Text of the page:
the encryption key sequence will be obtained, where is the absolute value of . means round down, it returns the largest integer not larger than . In the cryptosystem, all variables have a 15-digit precision when expressed in scientific notation, so the decimal fractions of the variables need to be multiplied by .

(4) Encrypt the shuffled sequence by:

(6) |

where and represents bitwise exclusive OR operation. So the encrypted sequence is Obtained.

(5) Obtained the cipher-image by reshaping the encrypted sequence into an image.

## Iii Proposed method

To attack the chaos-based image encryption algorithm [1], we need to find a complex mapping function to model the inverse transform from encrypted images and plain images. We employ deep convolutional neural networks (CNN) [6, 7] to model such complex inverse functions [8, 9].

In Fig.1, the model is mainly divided into convolutional groups and deconvolutional groups. In convolutional groups, the input are the cipher images described as , we design several convolutional layers to analyze input image composition and obtain the low-dimensional features, the operation is defined as . In deconvolutional groups, we perform the opposite operation to the convolution stage and reconstruct plain images with high fidelity. The inverting operation is described as . The regenerate images are compared to their ground truth plain images given as target , we use Mean Squared Error (MSE) as the loss function [10, 11, 12, 13]. After training, the model can be used to attack the chaos-based image encryption algorithms [1].

### Iii-a Network Architecture

As shown in Fig.2, on the left is the convolutional groups and the deconvolutional network is on right, they are basically symmetrical.

In convolutional groups to , in order to ensure that the information at the edge of the image can be utilized, one-dimensional zero padding[6] is first applied around the input image. Then the padded image is convolved with a convolutional layer ( kernel size, stride). Next, we perform on the output [14]. Finally the output is put through the [15] function described as , introducing non-linear factors to neurons. In convolutional group , we only construct a convolutional layer ( kernel size, stride) and activation function [6].

In the convolutional groups above, except that the number of output feature maps of the convolutional layer in the first group is , the output of other convolutional layers is twice that of the corresponding input feature map number. For each of the groups, the convolutional operation is given by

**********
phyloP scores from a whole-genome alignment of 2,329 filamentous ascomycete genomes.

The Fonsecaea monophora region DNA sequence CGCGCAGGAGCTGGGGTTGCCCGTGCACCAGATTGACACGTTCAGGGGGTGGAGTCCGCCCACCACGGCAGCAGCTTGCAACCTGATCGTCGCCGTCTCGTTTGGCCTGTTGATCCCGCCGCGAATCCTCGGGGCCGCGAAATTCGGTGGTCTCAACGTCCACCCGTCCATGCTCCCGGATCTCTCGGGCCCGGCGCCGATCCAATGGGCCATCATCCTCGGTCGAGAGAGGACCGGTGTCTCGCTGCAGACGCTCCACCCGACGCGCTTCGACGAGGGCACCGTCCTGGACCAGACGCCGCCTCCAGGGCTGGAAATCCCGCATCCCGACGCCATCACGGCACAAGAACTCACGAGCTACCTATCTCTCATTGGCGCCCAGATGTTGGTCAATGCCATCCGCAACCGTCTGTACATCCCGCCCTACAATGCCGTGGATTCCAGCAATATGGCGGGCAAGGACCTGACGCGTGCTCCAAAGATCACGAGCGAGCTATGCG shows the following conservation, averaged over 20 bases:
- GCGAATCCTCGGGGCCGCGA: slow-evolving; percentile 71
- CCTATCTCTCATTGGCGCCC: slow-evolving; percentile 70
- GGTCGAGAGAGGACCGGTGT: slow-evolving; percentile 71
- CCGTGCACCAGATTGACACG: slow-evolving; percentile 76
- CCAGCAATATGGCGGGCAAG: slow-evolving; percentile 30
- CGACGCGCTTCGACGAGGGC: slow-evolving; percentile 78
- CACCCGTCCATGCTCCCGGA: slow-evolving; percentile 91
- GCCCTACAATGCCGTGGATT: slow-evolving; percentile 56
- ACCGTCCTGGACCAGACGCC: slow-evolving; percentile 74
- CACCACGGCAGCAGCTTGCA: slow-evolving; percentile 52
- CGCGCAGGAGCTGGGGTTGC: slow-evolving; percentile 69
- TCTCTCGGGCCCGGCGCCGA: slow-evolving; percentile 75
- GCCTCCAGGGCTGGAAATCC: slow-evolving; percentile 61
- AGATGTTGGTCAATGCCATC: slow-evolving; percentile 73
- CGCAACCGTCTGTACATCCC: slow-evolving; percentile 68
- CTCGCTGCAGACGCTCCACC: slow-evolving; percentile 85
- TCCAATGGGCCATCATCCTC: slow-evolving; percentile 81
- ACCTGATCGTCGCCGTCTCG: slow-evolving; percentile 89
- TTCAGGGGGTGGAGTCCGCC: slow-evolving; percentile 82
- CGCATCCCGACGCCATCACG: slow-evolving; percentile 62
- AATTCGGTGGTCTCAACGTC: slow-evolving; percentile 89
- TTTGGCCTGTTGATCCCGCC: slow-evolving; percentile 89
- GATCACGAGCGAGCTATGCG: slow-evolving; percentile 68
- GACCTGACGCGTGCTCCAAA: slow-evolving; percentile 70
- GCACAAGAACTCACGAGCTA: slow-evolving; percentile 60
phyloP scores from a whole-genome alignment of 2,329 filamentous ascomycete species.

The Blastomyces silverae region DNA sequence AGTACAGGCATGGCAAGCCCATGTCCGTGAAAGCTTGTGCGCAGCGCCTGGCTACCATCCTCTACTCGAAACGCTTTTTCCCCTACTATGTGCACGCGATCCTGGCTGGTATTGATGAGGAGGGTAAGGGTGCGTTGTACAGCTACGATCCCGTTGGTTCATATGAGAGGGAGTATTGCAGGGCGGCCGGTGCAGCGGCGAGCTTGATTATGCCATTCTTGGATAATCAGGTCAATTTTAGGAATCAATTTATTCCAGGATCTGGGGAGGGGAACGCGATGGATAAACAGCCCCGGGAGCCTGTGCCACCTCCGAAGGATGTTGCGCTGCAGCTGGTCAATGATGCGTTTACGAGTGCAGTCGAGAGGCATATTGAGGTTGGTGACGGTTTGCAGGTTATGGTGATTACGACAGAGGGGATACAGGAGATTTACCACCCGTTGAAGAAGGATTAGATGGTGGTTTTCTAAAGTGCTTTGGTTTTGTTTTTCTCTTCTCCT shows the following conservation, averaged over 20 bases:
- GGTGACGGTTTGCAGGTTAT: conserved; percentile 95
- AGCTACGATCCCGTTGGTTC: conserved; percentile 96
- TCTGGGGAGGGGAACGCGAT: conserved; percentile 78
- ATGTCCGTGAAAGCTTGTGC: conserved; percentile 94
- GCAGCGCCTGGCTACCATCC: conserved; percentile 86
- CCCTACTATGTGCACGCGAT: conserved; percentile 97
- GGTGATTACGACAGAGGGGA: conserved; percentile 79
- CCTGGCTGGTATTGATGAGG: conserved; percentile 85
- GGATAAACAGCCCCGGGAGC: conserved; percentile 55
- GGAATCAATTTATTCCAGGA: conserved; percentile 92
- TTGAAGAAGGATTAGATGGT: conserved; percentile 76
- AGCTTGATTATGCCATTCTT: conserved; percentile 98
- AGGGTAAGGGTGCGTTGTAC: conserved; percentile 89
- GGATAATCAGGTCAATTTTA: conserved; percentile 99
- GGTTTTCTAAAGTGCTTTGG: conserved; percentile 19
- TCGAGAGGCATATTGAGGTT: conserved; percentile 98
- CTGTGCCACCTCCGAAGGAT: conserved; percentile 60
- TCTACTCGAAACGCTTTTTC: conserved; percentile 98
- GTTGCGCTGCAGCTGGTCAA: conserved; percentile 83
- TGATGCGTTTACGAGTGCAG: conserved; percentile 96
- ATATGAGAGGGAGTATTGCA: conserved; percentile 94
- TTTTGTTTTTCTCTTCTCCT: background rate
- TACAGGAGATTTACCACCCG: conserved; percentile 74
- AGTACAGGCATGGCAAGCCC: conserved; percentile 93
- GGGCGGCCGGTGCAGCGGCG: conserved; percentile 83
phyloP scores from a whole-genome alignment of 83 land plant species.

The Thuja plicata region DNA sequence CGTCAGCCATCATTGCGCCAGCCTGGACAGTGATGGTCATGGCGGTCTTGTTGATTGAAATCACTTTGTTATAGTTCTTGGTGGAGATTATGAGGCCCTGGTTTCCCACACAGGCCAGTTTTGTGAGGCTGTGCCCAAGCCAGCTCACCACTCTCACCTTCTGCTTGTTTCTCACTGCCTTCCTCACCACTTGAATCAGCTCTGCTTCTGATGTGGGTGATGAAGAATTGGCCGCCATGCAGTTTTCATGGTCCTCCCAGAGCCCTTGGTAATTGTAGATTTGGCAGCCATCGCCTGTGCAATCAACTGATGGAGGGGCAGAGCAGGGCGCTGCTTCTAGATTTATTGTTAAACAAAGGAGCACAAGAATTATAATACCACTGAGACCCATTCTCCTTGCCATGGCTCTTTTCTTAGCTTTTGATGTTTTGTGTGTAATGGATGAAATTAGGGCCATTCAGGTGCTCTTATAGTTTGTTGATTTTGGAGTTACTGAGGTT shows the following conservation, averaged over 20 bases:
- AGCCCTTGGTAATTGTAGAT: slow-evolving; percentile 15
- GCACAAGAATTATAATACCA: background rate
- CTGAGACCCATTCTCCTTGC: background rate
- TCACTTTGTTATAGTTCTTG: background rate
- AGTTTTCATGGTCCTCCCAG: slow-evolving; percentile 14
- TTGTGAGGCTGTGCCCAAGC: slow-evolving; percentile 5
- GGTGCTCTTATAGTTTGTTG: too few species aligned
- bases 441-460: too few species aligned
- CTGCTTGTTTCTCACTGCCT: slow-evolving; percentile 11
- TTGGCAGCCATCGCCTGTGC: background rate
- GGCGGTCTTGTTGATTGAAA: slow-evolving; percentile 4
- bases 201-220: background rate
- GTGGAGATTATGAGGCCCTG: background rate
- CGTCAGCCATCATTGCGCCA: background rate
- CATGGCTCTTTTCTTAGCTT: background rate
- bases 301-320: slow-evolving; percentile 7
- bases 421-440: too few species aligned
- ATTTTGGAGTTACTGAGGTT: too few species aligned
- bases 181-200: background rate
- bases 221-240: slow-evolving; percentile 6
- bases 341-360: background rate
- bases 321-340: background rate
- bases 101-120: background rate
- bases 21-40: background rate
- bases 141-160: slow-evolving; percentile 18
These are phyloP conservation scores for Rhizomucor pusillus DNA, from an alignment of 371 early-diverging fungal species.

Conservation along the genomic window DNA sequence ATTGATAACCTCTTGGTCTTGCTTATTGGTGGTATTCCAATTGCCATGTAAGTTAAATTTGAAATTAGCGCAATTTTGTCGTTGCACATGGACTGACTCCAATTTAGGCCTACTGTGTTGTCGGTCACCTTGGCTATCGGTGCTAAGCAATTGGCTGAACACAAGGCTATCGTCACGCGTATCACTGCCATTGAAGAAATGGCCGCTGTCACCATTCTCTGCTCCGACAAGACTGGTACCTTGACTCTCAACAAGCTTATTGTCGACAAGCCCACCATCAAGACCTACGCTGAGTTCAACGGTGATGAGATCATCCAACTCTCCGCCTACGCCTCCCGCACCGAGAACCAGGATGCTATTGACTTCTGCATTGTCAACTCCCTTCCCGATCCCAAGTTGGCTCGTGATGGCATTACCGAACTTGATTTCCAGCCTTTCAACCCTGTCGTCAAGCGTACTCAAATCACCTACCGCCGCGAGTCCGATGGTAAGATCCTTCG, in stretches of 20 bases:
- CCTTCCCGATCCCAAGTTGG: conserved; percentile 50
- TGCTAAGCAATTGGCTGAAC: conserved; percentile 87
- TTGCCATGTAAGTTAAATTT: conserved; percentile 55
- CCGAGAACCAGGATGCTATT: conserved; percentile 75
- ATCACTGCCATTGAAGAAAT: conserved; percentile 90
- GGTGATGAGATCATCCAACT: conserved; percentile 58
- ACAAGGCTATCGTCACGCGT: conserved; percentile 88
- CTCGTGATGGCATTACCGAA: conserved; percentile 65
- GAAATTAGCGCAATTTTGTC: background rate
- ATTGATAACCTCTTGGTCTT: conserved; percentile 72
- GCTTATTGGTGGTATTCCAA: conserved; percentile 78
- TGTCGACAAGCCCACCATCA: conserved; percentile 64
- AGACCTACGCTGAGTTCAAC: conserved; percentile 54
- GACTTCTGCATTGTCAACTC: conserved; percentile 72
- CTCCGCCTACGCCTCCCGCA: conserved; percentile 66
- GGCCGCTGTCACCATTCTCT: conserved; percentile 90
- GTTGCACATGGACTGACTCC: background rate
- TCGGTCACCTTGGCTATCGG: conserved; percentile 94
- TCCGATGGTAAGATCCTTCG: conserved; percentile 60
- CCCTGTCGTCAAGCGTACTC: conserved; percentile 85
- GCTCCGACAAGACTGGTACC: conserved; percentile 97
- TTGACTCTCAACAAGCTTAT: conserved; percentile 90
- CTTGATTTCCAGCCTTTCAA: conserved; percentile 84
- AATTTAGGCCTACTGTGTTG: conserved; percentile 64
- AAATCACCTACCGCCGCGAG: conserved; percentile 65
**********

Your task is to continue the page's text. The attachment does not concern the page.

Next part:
(7) |

where and denote the weights and biases of convolutional filters, respectively. represents the convolution operator and represents .

For the convolutional groups, there are six deconvolutional groups. The first deconvolutional group includes a deconvolutional layer ( kernel size, stride) followed by a layer and a function. In deconvolutional groups to , we design a deconvolutional layer ( kernel size, stride) with one-dimensional zero padding, followed by a layer and function except group 6.

In the above deconvolutional groups, the number of output feature maps for the deconvolution layer in the last group is one, while the number of output feature maps for other deconvolution layers is half of the corresponding input. For a single group , given the deconvolution operator , deconvolutional filter weights and biases , the deconvolutional operation is described as

(8) |

In the network designed above, the reason for using the convolution layer instead of the downsampling layer when projecting input into a low-dimensional space is that the downsampling layer loses more original information. In addition, the convolution kernel size is used to simply and efficiently project the input into the low-dimensional space and to ensure the symmetry of the projected and reconstructed plain image.

### Iii-B Network Training

In order to model the inverse transform from encrypted images and plain images, we will minimize the distance between the output of the network and the plain images corresponds to the input cipher images by using MSE. In addition, we introduce the regularization of weight decay to help for a better generalization in order to avoid overfitting[16, 17, 18]. Given the regularization weighting coefficients , we have loss function

(9) |

where

(10) |

After defining the loss function, we use the Adam [19] optimization method to train it. While iteratively inputting each data batch (), the filter is updated in the direction that minimizes the loss function. We set the initial learning rate to , and the coefficients used for computing running averages of gradient and its square is .

## Iv Experiments

### Iv-a Cracking of images encrypted with static-keys

In the static-key case, the MNIST dataset is used for training and cracking evaluations. In detail, we use plain images from the training set of the MNIST dataset, and the rest plain images from the test set. The precision is set as when encrypting plain images using the chaos-based image encryption algorithm [1]. The secret keys of Arnold’s cat map are chosen as: , , ; the parameters of Chen’s chaotic system are selected as: , , . And the initial condition of Chen’s system is: , , . For details of selecting the secret parameters, please refer to [1]. Next we resize all images into pixels and store in PNG format. Finally, we use the resulting images (i.e., pairs of cipher-plain images) from the training set to train the network. To test the decryption performance, we feed the encrypted images from the test set (i.e., encrypted images) to the well-trained network.